Ergonomic: The task of removing corn from a cob can take a bit of muscle to complete. The corn peeler that you choose should offer a firm yet comfortable grip on the tool.
Handedness: Certain corn peelers are only appropriate for right-handed individuals. If you’re left-handed, make sure you purchase a corn peeler that can be held in either hand; these typically have a dual-sided blade.
Quality: Since it takes a bit of strength to use a corn peeler, you want to be sure the one you purchase is tough enough to get the job done without breaking.
While some corn has a natural black color with a purplish hue, if your yellow corn is slimy with patches of black, it's moldy.
More expensive corn peelers include a container that attaches directly to the peeler to catch the kernels as they’re removed. If this sounds appealing, look for a model with this feature.
Cleaning: Most corn peelers are dishwasher safe. However, there are some more complex designs that require you to disassemble the unit and rinse it off before placing it in the dishwasher. Check the user instructions for information about cleaning your particular corn peeler.
Storage: Many corn peelers are small, handheld kitchen tools that easily fit in a utensil drawer. Some have a hook on the end for hanging. Models that come with a container to collect corn kernels aren't as easy to store. If space is an issue in your kitchen, look for a model that fits in your utility drawer.
If you want to see how much faith a company has in its products, check the length of the warranty. The longer the warranty, the longer the product is expected to last.
Inexpensive: If you’re interested in a budget model, you can get a no-frills corn peeler for $5 to $8. These might be smaller and tougher to hold than others, but they still perform adequately.
Mid-range: For around $8 to $12, you can find some of the best corn peelers. These models are more durable and often more comfortable to use. However, most don’t have a container for collecting the kernels.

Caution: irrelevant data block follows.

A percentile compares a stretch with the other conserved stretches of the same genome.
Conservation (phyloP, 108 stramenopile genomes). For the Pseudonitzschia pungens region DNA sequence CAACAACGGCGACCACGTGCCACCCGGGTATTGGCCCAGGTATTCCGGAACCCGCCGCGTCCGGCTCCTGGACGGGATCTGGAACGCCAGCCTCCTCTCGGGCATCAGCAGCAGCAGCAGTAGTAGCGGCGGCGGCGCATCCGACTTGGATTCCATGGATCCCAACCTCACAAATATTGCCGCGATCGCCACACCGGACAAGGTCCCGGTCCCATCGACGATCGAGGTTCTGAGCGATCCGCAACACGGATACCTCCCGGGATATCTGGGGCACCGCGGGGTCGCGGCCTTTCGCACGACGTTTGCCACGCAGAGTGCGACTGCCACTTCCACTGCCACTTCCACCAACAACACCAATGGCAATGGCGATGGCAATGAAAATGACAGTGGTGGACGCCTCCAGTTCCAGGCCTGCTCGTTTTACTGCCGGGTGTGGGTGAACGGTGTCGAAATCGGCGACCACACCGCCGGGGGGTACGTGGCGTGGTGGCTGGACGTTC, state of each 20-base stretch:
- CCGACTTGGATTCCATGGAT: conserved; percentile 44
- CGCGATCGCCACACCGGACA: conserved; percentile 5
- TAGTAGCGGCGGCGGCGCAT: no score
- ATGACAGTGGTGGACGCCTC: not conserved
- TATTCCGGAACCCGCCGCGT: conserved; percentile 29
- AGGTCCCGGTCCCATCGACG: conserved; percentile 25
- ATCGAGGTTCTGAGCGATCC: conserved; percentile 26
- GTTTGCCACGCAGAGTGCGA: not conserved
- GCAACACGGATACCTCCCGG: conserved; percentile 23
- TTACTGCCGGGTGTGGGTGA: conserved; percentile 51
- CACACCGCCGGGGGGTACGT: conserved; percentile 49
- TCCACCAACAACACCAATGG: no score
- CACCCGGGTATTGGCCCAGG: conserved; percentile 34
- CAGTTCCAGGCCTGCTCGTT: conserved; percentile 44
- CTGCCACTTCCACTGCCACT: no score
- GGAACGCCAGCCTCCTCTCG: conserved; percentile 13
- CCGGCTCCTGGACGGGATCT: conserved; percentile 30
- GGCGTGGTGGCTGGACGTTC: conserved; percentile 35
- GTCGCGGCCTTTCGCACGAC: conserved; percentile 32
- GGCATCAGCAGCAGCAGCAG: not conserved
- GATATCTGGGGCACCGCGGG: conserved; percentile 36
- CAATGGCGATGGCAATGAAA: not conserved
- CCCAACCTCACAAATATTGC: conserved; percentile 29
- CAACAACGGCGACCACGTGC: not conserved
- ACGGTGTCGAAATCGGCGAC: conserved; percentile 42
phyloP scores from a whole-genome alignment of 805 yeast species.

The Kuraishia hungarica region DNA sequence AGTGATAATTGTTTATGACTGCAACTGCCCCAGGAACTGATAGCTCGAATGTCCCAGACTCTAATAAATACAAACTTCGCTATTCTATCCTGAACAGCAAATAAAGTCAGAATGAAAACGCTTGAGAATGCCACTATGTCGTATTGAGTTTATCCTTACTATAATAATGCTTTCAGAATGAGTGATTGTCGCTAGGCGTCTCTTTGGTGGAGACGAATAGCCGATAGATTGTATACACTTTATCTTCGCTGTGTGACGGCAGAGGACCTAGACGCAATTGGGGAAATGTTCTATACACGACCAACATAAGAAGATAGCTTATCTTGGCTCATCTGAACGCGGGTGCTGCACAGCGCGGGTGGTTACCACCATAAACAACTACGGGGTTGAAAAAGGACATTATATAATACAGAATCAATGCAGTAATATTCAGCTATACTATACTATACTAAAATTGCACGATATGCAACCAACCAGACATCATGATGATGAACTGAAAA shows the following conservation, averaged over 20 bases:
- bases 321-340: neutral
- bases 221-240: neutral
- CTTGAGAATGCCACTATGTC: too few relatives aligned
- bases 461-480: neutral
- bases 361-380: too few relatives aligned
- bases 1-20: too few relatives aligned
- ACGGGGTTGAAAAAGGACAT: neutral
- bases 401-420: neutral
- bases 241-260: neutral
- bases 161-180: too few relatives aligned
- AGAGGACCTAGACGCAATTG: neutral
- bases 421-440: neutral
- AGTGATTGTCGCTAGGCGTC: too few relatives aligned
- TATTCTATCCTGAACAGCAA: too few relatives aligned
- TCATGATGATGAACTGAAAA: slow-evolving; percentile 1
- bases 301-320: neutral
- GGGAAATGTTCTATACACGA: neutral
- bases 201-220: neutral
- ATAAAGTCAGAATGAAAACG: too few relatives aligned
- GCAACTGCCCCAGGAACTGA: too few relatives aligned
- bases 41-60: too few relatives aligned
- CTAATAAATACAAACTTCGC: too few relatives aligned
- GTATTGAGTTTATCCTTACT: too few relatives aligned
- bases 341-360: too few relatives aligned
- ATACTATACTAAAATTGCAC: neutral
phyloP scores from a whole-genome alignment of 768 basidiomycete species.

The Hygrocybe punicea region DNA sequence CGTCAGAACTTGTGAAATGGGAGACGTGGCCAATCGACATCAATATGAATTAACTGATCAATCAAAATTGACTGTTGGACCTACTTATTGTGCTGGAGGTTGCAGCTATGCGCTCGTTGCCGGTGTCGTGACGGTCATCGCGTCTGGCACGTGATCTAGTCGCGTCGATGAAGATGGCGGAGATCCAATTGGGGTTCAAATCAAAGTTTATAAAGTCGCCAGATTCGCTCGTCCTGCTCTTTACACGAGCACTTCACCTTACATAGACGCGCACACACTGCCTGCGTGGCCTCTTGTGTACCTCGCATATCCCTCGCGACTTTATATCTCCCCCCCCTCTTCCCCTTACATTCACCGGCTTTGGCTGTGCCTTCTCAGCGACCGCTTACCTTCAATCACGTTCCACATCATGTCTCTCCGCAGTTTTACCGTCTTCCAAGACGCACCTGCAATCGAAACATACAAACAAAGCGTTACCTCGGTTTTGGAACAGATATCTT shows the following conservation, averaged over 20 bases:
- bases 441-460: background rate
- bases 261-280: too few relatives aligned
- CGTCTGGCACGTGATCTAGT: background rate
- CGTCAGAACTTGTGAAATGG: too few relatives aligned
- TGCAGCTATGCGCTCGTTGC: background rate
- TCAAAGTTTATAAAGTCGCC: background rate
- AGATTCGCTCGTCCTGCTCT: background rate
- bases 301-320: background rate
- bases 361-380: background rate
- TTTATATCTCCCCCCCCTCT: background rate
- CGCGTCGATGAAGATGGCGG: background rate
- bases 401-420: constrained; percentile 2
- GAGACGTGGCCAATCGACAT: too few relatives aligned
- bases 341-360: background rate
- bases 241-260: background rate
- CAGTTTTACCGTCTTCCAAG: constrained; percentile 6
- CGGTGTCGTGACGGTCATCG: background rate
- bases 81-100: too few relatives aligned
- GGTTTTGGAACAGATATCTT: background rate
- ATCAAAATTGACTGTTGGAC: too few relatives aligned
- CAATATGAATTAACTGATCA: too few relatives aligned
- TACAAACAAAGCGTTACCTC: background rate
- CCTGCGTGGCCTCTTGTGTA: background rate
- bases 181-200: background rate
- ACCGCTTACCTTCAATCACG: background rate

Expensive: From $12 to $25, the corn peelers are more complex in design and have several parts. The greatest benefit to spending more is that these models tend to have a container to collect the kernels and so are less messy to use.
For a world that’s so focused on being kind to the earth and reducing waste, we can be fairly irresponsible when it comes to corncobs. On average, it takes 18 years for a corncob to break down in a landfill. The following are a few ideas for what you can do (or what has been done) with a corncob.
A. There are two main reasons why a corn peeler is an important kitchen utensil. First, if anyone in your family wears dentures or can’t successfully bite into an ear of corn, the kernels will need to be removed from the cob. Second, if you prefer to cook with fresh vegetables, that means you probably don’t buy canned corn. You need a way to remove the corn from the cob so you can use it in your recipes.
A. Corn can be removed from the cob either before or after cooking. Removing it before cooking tends to be a slightly easier process because the corn is cool. Also, cooking after peeling can remove any bacteria that might have found their way onto the corn as a result of the process of removing the kernels.
A. To get the most flavor, it’s best to eat corn on the same day it’s purchased. If you need to store it for a day, place the unhusked ears in the refrigerator. If you need to store your corn for longer than a day, corn that has been blanched keeps for up to 12 months in the freezer.
A. According to studies performed at Cornell University, the opposite happens. When cooked, sweet corn may lose vitamin C, but it increases its antioxidant activity, which can help lower the risk of heart disease, Alzheimer's disease, cataracts, and more.